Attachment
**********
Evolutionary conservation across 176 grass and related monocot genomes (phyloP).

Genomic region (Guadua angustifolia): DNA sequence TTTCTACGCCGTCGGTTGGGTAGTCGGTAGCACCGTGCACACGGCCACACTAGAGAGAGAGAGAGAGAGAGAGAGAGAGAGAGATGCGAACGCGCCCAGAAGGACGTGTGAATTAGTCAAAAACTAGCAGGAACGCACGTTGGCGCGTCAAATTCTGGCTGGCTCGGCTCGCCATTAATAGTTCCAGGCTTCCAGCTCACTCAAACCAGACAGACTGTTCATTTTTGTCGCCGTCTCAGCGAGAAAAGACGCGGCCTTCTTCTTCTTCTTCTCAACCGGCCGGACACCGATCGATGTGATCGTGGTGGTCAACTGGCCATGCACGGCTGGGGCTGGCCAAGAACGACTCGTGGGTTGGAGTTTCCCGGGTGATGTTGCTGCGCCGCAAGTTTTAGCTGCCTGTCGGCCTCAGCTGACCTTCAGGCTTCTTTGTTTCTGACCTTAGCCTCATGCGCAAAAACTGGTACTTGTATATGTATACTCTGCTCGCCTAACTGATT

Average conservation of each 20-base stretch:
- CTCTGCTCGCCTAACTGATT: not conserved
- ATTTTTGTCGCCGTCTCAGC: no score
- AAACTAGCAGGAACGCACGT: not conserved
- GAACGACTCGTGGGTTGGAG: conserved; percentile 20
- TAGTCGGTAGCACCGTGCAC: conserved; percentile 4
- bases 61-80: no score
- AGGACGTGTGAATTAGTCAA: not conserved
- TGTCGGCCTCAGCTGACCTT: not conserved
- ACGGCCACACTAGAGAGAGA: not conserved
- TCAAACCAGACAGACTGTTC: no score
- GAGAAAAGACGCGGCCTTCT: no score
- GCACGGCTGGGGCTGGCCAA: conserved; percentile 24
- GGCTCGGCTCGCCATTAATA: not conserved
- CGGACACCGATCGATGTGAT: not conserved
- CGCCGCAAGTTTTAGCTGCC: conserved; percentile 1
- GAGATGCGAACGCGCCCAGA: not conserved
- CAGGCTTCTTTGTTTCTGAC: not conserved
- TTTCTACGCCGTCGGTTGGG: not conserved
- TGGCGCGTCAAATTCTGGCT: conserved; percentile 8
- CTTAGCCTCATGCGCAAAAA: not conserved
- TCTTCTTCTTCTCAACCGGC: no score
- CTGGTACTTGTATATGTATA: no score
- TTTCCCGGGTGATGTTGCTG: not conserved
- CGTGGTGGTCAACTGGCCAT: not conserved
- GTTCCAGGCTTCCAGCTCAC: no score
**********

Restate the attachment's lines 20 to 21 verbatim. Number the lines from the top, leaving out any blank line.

- CAGGCTTCTTTGTTTCTGAC: not conserved
- TTTCTACGCCGTCGGTTGGG: not conserved